CastleStorm is best described as a Tower Defense meets an Angry Birds style physics puzzler. Tower defense games where you spend resources to deploy troops to defend your base are great, they require quick thinking and immediate responses. Physics puzzlers where you launch projectiles at various angles to destroy towers and castles are also great; but they require patience and concentration. CastleStorm melds these two genres together and the end result is not pretty. While deploying units and destroying castles is fun in theory, in practice it just feels like you are rubbing your stomach and patting your head at the same time, with a series of micromanaged tasks that result in a game that doesn’t quite equal the sum of its parts.
After a brutal and bloody war, the Kingdom Knights and the Nordic Vikings have been at peace. This peace was the result of two gems of power being bestowed upon the leaders of the respective factions, protecting their land and granting their owners eternal life. However all goes awry when one day the gems go missing and so war breaks out once again.
The story here is pretty stock-standard and isn’t a standout feature of the game, the characters are all quite two-dimensional, and the narrative never really serves as more than a way of introducing the next battle, or explaining gameplay changes. An example is early on in the game where the Kingdom troops are all in need of the bathroom, so they are unable to be used in the following battle.
The plus side is that as mild and thin as it may be, at least there is a story. Typically tower defense or physics-puzzle games we get a modest introduction at best. This at least provides a narrative reason for why we as players are laying siege to structures.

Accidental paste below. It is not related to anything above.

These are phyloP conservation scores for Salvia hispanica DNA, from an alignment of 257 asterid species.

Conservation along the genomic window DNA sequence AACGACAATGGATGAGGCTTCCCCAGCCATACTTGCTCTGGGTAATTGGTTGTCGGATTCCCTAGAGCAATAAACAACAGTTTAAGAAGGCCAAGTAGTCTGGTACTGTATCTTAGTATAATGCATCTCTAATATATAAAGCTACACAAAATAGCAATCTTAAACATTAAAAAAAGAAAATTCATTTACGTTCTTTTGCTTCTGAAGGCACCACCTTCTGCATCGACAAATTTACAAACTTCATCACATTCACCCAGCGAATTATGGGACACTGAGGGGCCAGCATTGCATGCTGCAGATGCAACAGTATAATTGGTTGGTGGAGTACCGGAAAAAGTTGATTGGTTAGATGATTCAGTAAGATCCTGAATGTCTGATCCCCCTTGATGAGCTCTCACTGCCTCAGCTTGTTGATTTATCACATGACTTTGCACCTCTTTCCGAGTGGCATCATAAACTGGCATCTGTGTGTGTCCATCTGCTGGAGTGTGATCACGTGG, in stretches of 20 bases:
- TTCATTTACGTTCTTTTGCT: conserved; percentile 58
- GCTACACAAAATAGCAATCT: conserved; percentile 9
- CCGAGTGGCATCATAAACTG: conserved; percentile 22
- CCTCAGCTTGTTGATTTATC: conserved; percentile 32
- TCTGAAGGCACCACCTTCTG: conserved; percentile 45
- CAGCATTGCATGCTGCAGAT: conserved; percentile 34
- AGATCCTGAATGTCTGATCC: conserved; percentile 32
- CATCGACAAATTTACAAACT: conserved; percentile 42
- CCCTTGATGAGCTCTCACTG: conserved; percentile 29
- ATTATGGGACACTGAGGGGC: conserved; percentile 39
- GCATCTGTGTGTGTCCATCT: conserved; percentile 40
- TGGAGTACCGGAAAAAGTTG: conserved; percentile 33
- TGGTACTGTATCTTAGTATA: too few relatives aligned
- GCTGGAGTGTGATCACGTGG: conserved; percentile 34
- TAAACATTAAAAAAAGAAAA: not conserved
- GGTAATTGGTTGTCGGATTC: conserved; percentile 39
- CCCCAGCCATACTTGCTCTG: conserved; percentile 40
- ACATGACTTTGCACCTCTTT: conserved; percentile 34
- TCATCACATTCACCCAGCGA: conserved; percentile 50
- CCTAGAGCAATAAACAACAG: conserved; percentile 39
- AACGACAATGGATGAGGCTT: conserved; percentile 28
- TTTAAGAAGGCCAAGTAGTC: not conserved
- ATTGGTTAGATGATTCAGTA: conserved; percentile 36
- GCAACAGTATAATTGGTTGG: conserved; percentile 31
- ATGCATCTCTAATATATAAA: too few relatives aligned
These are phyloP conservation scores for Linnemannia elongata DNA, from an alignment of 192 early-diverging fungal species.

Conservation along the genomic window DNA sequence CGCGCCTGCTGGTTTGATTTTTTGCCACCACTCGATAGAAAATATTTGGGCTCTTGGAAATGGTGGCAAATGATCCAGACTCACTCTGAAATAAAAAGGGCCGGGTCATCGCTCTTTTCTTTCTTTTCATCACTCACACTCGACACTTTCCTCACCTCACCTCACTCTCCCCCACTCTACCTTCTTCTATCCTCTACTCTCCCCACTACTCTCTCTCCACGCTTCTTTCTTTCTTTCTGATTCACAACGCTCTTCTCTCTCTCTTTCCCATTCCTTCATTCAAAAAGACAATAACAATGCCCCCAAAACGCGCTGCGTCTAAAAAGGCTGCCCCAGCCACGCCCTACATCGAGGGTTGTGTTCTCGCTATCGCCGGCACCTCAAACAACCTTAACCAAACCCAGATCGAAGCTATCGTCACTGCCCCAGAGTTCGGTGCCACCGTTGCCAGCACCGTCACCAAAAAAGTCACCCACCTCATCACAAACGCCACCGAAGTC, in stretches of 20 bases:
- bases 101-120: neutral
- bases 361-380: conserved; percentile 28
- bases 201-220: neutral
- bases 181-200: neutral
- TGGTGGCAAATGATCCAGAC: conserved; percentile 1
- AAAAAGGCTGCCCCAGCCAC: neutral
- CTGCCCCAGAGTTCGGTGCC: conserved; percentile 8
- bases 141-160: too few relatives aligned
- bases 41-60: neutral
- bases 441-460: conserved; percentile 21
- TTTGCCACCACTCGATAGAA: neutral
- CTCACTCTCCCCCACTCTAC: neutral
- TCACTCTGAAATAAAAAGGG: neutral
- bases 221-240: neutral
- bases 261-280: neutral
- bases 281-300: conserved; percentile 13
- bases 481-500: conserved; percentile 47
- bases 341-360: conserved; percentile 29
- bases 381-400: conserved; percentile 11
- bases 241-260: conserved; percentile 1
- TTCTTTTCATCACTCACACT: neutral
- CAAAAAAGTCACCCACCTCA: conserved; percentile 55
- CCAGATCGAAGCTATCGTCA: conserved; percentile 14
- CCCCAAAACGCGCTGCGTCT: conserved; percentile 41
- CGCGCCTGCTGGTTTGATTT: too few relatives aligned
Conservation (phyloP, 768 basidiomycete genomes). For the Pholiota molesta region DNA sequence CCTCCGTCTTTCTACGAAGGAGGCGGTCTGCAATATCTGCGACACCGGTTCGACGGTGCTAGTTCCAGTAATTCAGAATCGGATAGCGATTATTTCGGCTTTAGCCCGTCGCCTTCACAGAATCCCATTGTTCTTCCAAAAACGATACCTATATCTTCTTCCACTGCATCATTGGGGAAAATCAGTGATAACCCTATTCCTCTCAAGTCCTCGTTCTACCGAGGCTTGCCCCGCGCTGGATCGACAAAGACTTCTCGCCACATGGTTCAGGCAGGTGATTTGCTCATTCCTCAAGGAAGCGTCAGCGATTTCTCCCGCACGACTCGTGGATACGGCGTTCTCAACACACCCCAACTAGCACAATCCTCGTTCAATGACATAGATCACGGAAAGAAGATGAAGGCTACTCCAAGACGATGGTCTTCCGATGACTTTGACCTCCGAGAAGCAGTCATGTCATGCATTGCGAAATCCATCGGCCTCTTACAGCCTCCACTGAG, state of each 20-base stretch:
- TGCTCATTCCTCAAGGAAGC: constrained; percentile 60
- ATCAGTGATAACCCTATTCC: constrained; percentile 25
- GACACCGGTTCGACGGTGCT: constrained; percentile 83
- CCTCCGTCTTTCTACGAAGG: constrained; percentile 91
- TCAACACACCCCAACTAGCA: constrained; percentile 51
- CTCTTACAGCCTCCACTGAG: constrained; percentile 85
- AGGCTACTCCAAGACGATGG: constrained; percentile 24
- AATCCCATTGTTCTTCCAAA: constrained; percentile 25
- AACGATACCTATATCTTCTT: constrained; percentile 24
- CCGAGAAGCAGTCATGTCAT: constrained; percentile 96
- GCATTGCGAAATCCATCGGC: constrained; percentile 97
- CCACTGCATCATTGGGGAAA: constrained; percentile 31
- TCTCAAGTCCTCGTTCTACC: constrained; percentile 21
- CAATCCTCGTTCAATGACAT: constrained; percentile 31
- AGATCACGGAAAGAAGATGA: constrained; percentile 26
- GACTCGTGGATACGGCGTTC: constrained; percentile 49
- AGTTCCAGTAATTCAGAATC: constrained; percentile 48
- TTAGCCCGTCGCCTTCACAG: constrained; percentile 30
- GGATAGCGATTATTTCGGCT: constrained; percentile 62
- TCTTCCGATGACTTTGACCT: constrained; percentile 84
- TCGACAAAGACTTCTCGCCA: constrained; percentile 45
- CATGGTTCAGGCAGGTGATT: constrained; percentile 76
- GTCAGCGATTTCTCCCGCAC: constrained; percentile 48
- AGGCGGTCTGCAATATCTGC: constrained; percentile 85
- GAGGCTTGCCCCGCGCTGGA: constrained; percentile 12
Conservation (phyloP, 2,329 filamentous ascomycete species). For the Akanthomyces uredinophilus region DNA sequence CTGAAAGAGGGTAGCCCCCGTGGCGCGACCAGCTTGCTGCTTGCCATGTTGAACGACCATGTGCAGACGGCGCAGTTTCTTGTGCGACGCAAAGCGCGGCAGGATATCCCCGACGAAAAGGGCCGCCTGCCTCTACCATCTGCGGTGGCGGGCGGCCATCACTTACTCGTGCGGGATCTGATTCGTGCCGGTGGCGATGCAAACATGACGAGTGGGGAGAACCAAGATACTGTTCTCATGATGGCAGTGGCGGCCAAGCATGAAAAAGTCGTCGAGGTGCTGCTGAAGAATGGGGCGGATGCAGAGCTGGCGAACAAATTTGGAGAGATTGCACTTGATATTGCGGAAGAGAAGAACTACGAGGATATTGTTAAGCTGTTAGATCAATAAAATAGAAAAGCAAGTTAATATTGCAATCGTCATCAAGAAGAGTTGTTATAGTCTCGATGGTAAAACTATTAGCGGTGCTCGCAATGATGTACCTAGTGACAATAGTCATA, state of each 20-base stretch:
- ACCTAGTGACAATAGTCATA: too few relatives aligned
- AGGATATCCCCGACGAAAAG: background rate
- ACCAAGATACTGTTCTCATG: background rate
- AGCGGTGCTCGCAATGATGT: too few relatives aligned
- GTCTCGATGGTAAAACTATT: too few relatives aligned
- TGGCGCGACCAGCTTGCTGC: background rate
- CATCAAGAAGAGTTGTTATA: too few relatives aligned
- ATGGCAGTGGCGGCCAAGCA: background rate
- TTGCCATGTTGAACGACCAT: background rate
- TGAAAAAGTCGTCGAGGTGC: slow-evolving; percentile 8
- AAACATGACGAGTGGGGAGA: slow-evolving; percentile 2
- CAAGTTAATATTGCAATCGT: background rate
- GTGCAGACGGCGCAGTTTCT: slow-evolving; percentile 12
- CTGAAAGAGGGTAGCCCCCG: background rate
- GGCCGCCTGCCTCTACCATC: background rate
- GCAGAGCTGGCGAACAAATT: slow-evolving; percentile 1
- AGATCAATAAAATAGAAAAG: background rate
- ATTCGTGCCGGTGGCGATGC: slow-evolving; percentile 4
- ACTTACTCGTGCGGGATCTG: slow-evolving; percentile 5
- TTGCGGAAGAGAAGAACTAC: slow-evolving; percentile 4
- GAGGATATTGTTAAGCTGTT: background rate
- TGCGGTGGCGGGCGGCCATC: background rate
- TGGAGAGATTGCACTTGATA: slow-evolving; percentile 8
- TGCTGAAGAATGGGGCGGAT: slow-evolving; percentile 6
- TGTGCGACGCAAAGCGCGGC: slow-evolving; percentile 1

There are three game-types in CastleStorm: Skirmish, Survival and Hero Survival, but sadly they usually amount to the player largely doing the same repetitive tasks. The Angry Birds inspiration is clearly noticeable, not only in the castle design but also in many of the weapons which function identically as the birds in the popular mobile franchise.
Skirmish is the standard game mode, where you use your ballista to fire projectiles at the enemy, while also casting spells and deploying ground soldiers to head off the opposing forces and to attempt to break down their doors. The aim is to destroy all of the rooms within the opposing castle before they can do the same to you. All actions have a cool-down timer before they can be used again, with more powerful projectiles and units requiring longer times between uses. You also have the option of sending your Hero Character into battle, where you take control and use their power to defeat the waves of enemy troops for a short amount of time. The Hero Character can be great at clearing the field of enemy soldiers, but as long as you are controlling them, you cannot deploy troops, fire your ballista or use magic which can leave your castle open to some serious damage.
Survival is a slightly different take on Skirmish, where instead of destroying the opponent’s castle, the aim is to use your soldiers, spells and weapons to defend your castle for as long as you can against waves and waves of enemies. Hero Survival is a variant on this system, but instead of defending your castle you just play as a Hero Character, fighting off waves of enemies until you run out of HP.
The game’s campaign makes use of all three of these game modes, while offering variations between them, such as levels where you don’t have the ability to deploy your soldiers, or where your ballista is not functional. There is actually a fair bit of replayability for those who can stand it, as each of the game’s campaign levels has a series of five stars to collect as well as an optional bonus objective to complete. This is in addition to the nearly endless Skirmish mode, which involves single battles separate from the campaign.